China persists with pharma reforms

By Kirsty Barnes

- Last updated on GMT

Related tags: Pharmacology

China has confirmed the target areas of planned sweeping
pharmaceutical industry reforms and also handed down the latest in
a string of sentences to corrupt former drug officials.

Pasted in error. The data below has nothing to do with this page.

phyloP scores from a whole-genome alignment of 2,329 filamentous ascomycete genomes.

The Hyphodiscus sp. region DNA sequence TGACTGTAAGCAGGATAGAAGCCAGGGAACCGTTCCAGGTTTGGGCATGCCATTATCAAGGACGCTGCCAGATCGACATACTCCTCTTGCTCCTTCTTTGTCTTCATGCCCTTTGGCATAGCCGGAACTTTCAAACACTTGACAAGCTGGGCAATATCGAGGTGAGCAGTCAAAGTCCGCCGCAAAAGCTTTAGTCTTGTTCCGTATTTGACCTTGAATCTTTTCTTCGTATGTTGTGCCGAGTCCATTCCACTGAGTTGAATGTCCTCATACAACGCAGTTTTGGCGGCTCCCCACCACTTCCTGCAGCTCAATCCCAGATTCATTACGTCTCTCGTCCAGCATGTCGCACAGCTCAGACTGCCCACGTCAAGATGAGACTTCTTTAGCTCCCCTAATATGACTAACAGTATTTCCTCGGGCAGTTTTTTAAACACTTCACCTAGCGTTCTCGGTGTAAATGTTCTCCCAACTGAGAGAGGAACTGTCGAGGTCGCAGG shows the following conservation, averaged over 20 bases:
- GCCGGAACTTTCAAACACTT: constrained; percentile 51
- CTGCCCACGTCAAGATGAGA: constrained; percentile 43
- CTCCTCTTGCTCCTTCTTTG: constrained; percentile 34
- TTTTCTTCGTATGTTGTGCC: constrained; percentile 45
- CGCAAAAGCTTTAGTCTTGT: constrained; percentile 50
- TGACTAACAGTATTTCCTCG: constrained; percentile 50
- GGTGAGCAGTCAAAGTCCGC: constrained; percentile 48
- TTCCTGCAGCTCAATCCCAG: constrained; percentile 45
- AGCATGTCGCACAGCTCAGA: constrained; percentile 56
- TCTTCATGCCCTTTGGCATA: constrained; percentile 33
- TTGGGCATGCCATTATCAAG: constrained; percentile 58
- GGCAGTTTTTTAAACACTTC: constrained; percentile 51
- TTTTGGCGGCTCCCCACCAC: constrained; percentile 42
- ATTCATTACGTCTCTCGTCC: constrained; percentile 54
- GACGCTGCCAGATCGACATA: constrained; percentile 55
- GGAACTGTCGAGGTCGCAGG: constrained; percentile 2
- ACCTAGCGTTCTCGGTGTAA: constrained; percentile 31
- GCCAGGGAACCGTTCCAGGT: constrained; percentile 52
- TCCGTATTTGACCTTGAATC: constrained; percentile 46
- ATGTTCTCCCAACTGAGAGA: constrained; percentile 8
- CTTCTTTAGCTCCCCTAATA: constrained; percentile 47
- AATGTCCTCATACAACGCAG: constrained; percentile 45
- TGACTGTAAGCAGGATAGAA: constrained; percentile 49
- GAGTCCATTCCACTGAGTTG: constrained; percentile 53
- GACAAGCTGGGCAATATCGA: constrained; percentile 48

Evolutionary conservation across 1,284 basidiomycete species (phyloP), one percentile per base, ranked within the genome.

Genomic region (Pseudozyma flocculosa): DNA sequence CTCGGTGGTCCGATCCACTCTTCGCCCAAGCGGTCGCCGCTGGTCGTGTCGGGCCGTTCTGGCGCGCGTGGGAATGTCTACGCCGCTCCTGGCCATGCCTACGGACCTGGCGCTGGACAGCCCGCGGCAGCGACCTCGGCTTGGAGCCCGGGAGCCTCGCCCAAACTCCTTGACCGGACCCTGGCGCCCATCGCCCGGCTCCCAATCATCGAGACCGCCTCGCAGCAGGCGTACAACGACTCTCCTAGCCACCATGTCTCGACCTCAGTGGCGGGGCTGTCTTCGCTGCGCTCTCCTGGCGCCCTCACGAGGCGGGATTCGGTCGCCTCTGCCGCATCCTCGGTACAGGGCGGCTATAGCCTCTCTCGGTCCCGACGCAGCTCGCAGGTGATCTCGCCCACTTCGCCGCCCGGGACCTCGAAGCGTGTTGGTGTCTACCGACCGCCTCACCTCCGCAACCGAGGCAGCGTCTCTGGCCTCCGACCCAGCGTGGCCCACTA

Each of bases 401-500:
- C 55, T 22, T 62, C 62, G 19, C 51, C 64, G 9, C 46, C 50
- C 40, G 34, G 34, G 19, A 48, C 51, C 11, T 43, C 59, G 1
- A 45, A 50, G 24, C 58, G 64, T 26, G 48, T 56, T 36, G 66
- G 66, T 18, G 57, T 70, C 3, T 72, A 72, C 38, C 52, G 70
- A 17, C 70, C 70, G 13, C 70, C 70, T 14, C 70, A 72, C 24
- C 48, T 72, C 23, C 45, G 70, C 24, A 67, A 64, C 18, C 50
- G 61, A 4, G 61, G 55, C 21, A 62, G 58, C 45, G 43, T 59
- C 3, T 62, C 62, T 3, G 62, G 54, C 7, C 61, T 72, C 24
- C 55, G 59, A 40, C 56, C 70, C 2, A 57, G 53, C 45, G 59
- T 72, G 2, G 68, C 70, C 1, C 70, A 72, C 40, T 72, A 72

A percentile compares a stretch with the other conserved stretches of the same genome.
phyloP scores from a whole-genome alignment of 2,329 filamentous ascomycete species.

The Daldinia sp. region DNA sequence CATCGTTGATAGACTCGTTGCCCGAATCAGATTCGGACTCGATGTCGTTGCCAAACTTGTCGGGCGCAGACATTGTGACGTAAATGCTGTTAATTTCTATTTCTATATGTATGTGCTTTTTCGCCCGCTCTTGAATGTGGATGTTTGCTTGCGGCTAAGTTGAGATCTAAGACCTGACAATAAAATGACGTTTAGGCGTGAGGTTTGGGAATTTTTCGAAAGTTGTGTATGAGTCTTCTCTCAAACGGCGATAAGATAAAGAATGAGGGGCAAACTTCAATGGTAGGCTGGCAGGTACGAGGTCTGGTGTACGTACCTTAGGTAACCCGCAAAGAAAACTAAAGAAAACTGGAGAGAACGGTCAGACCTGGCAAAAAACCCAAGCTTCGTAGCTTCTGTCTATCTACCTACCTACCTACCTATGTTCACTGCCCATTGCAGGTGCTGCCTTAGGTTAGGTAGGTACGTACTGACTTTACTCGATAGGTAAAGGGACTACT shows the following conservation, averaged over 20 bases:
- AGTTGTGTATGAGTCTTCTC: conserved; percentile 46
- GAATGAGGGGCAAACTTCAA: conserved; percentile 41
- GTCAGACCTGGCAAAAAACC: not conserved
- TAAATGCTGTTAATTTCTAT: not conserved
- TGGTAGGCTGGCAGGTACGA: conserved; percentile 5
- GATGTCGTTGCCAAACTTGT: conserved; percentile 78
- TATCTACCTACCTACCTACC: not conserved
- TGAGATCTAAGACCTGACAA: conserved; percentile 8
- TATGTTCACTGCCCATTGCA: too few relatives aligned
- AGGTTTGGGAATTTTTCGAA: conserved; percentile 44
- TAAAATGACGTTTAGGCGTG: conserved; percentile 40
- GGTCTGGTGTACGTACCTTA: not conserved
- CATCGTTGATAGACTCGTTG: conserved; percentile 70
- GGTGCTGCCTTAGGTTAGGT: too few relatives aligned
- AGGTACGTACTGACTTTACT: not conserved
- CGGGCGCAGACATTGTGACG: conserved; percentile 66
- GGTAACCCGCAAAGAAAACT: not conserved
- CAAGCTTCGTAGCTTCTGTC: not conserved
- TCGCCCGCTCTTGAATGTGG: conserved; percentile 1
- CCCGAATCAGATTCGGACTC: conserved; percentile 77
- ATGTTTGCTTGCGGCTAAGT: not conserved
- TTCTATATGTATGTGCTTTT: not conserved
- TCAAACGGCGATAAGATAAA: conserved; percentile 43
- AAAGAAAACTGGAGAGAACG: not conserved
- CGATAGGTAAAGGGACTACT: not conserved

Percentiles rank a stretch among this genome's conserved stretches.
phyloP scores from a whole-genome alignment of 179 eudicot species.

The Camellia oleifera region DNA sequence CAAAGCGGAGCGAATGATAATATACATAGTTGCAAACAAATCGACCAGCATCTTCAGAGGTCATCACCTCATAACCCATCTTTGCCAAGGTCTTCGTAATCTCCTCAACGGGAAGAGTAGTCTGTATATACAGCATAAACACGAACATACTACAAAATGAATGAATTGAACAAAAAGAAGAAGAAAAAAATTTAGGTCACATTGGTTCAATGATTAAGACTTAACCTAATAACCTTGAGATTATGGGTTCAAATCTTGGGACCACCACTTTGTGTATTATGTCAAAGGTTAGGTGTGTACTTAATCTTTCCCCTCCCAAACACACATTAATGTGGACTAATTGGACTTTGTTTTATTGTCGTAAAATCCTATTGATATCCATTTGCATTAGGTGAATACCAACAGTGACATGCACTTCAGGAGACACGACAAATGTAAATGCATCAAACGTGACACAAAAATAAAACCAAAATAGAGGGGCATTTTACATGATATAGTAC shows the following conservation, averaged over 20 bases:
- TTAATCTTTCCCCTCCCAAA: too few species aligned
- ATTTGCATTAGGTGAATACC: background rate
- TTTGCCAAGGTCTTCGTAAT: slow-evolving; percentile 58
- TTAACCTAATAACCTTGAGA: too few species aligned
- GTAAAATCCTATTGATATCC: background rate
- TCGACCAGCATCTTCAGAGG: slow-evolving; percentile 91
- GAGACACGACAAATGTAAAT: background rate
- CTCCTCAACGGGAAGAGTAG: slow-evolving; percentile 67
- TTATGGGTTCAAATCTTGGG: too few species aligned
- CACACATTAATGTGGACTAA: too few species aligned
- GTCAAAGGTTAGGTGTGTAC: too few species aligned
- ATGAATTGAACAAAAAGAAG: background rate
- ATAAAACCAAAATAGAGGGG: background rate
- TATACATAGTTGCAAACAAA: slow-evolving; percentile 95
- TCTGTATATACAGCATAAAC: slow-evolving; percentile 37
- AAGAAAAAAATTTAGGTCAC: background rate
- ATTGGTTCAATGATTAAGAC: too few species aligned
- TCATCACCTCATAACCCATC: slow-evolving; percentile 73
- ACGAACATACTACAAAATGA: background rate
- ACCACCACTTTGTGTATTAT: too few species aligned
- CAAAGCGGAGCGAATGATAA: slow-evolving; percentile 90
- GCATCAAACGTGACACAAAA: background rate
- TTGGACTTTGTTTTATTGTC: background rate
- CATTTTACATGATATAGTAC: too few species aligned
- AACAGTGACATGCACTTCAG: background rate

The country's State Food and Drug Administration (SFDA) has said it will place a particular emphasis on the scrutiny of the manufacturing of injectable drug products by upping the number of its staff at such production sites. Injectable drugs are particularly sensitive to contamination and carry greater safety risks than drugs delivered by other methods and so the agency said it plans to take particular care to ensure that the formulation and ingredients and production techniques for these drugs adhere to good manufacturing practice (GMP). In addition, the agency will crack down on wholesalers and distributors of pharmaceutical ingredients, checking the licenses of anyone who started operating as of 2006, and will also carefully monitor those involved at all stages of the supply chain of highly restricted substances, according to news agency Interfax China. Meanwhile, the latest in a string of former drug officials has been sentenced by a Chinese court for corruption. Zheng Shangjin, ex-head of the Food and Drug Administration in Zhejiang province, was sentenced to four years in prison, it was reported by China's Xinhua news agency. During 2003 to 2006, Zheng received $13,245 in bribes and a car worth $76,821 from Zhejiang Kangliyuan Investment Group, the owner of owns several pharmaceutical companies who was awarded a Good Manufacturing Practice certificate by Zheng's agency in 2002 and was subsequently granted over 100 new drug certificates per year. According to Xinhua, the Zhejiang Kangliyuan group was later linked to other cases of corruption within the SFDA, the most high profile being that of Zheng Xiaoyu, the former director of the SFDA after he was convicted of corruption in the drug approval process, which ultimately led to the death of Chinese citizens after substandard products reached the market. He was sentenced to death and subsequently executed in June. His former colleague Cao Wenzhuan was also handed a similar fate although his death sentence has been suspended for two years and will be most likely commuted to life in prison. Many other senior officials have or are also likely to receive lengthy jail terms as prosecutions continue. Meanwhile, as part of the SFDA's latest campaign of action, all of the drugs who applied for and/or received marketing approval between January 2005 and August 2006 will now have to undergo on-site inspections by the regulator.

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